By Dr. Francis Eberle
A year into the pandemic, I have noticed that some people have changed their persona on video calls. Some seem almost as if they are lost, when, before the pandemic, they were energetic and very talkative. Other people seemed to have become more outspoken, when prior they were quieter and more reserved.
To understand what is going on, we need to look to the psychological and cognitive sciences of behavior. Video calls are not the same as in-person interactions, so understandably the connections we make during these two types of connections do not occur in the same way. When people are on video calls, their behavioral tendencies differ due to that lack of connection. The approaches used in traditional communication and interaction during in-person meetings don’t work in a virtual setting.
The way people connect in person is multi-sensory. We see, hear, touch and even smell. When we go into an in-person meeting, we see people talking, we might say hello to others in the room, smell coffee or snacks, hear familiar voices and maybe laughter, and perhaps hug or shake hands. Then there are often side conversations, discussions about project work or scheduling plans, all before the meeting starts. This biologically triggers our brains and tells us where we are and how to act.
On your last video call, how many of these things happened?
Behaviorally we all have certain tendencies that are dominant. We sometimes refer to them as introvert and extrovert, but I don’t like those categories because they are very simplistic. For example, there are ambiverts, and people may have a dominant tendency yet adapt to the situation or context around them. Consider Whoopi Goldberg, Laura Bush and Bill Gates. They do not fit a simple category, but they tend towards being introverts.
I find it helpful to think about the differences by how people gain energy. In general, introverted people enjoy time to themselves, which they use to energize. Those who are more extroverted tend to gain energy from time spent with others. Yet both types of behaviors need quiet and people in some form.
I think I can attribute the changes I’m seeing in people on video calls to how the pandemic has changed human interaction. People who used to get their energy from in-person interaction are not getting as much as they used to or would like. And people who get their energy from time alone are getting plenty of it.
Given what we know about behavior, and what we have learned over the past year through video interaction, here are a few ideas to get the best from your teams during virtual meetings:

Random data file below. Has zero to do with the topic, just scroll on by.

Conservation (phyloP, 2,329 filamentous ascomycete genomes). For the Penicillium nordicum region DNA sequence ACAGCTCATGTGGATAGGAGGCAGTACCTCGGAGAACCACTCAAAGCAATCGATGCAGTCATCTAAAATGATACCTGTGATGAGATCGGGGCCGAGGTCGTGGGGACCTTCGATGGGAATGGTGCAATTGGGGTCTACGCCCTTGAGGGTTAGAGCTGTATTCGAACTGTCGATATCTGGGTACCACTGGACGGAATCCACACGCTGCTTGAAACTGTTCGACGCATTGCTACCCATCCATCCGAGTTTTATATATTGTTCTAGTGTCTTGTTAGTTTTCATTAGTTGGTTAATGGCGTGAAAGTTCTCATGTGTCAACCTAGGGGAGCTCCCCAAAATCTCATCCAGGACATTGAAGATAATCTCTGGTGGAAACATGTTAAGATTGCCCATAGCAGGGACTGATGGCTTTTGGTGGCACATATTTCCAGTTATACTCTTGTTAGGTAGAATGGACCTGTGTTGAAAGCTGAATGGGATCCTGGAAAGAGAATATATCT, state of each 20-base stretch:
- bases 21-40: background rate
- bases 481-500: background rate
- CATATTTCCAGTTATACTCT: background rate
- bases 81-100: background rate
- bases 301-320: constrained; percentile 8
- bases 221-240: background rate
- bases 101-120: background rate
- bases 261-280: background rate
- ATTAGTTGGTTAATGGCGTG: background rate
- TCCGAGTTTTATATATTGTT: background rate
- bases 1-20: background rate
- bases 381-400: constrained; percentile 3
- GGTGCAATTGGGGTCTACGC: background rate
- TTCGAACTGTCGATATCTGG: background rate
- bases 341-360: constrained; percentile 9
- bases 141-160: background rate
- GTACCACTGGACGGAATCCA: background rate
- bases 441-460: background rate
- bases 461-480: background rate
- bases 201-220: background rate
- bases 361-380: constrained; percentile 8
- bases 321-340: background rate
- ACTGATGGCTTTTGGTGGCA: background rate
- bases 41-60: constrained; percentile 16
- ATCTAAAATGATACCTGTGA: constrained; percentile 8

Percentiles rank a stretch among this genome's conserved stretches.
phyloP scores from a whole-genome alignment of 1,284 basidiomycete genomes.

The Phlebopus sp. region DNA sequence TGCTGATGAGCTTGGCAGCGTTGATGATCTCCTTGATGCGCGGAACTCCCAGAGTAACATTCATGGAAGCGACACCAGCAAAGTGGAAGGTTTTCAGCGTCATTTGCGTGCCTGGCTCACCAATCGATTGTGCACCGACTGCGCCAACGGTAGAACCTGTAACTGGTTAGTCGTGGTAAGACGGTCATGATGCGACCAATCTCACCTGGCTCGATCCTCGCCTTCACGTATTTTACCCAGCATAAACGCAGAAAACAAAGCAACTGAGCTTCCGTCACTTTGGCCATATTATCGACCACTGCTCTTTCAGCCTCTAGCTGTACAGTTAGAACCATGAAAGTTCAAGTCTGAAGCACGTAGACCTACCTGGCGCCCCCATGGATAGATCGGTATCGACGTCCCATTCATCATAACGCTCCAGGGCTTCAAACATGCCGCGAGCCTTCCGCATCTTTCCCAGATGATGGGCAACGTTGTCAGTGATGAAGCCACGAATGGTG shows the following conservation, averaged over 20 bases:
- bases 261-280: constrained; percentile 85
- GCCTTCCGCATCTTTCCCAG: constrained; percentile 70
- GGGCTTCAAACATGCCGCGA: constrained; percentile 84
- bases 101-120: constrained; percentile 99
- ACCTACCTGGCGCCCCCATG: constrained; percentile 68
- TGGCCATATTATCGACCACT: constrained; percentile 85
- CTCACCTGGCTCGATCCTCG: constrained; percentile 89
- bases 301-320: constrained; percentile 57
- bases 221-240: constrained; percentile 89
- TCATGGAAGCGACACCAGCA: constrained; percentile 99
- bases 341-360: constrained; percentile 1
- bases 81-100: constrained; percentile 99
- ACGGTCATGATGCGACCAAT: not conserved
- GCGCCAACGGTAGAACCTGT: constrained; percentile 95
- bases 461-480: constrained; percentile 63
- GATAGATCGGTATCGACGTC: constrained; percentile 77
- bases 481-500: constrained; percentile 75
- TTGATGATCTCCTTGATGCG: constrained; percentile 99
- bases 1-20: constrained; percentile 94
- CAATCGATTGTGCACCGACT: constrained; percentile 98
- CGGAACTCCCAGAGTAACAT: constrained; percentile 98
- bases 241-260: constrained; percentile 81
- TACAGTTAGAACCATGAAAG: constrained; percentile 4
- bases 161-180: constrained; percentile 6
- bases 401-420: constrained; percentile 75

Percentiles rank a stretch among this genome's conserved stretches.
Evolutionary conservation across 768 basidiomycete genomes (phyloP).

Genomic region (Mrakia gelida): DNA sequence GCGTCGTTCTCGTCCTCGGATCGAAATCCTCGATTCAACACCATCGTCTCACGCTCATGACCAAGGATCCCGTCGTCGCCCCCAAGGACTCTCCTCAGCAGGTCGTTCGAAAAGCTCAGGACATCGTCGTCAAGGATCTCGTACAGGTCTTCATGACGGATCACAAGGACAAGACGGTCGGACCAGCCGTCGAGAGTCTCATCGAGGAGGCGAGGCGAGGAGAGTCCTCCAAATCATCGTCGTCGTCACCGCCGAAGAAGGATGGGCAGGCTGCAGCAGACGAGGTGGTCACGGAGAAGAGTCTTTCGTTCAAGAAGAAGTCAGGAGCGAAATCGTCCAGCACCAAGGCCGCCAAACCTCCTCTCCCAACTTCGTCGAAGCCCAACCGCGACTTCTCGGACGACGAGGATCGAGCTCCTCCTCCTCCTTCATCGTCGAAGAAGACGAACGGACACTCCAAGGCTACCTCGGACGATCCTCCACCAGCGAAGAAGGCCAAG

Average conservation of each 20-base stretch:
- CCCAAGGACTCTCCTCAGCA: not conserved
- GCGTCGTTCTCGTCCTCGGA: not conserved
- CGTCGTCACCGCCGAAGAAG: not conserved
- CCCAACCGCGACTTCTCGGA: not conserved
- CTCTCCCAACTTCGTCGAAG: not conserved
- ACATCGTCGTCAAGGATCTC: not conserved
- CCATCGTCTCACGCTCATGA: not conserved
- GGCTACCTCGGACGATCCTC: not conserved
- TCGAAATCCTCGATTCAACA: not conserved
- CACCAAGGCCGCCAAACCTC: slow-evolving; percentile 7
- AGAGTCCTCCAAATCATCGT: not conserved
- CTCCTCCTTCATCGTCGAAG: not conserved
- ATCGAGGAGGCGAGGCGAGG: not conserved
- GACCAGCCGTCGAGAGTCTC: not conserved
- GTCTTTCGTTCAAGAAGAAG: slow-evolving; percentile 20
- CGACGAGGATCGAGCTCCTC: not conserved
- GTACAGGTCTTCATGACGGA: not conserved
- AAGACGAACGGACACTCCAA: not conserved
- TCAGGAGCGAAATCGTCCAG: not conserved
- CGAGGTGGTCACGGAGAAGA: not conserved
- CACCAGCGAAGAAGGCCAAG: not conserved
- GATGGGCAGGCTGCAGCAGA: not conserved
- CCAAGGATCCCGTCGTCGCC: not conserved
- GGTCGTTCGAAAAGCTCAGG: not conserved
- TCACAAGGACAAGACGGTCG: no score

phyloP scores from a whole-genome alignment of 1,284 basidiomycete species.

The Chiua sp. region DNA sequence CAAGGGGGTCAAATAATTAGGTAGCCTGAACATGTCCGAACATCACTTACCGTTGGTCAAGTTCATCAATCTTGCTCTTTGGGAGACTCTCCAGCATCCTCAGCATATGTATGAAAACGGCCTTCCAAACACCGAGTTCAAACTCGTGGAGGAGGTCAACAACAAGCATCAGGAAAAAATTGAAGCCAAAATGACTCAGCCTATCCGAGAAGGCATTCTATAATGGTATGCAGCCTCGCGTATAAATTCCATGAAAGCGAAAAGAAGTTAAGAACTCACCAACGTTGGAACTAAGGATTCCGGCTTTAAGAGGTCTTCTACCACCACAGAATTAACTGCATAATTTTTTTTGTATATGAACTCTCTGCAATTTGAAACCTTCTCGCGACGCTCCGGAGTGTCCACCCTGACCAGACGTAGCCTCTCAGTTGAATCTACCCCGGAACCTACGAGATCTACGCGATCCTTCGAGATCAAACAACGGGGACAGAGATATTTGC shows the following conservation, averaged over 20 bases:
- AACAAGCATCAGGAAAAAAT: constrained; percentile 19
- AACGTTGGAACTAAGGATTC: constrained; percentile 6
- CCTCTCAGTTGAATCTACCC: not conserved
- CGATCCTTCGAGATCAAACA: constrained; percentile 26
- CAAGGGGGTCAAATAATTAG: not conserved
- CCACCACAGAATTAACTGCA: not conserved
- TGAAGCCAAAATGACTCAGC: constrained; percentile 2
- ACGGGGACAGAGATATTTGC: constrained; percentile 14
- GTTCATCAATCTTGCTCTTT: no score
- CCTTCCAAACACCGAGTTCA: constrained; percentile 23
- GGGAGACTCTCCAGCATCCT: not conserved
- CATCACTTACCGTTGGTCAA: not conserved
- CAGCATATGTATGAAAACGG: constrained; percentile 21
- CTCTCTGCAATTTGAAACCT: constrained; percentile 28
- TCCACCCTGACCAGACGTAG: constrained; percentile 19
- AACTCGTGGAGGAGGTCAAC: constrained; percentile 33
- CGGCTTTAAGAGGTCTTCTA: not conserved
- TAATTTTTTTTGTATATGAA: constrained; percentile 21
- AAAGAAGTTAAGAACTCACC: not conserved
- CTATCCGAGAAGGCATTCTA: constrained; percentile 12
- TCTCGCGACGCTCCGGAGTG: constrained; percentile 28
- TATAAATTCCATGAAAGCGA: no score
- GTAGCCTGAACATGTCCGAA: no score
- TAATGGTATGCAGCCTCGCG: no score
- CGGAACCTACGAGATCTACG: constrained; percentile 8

- Encourage interaction. Start meetings with informal discussions or check-ins. Try ice breakers or send people into breakouts before you start the meeting agenda. Change it up each time you meet. Don’t start right into business.
- Have fun. Occasionally do something fun like a virtual escape room, play 20 Questions, Guess Whose Bucket List, Taboo or charades, plan potlucks or other celebrations. These allow for a more relaxed and connected human experience.
- Adjust acknowledgment. Pay attention to each person’s behaviors and connect any acknowledgement to that. For those who are more outgoing, make it a big deal for them. For the more reserved folks, ask if you can make it a big deal or if you should be more subtle. Everyone likes to be recognized, but consider the difference between balloons, horns and an award or a big thank you given during a team meeting.
- Learn the team’s behaviors. If you know your colleagues beyond their work tasks as people, it can provide great insight in how to work with them. There are tools and assessments that evaluate behavioral styles, motivators, and soft skills. Assessments help identify which skillsets a person has already cultivated, as well as the skills that need further development. An assessment company I appreciate is TTI Success Insights.
There are many other strategies when it comes to virtual meetings, and if you’d like more ideas just email me at firstname.lastname@example.org. The big idea is the in-person ways of working do not transfer well into the virtual world, whether leading or following. It is just not the same. Learn from and about other people in ways you may not have in the past. Let them take charge, have fun and interact while paying attention to what is getting done. These are new leadership skills for most leaders, but fortunately they are easily learned.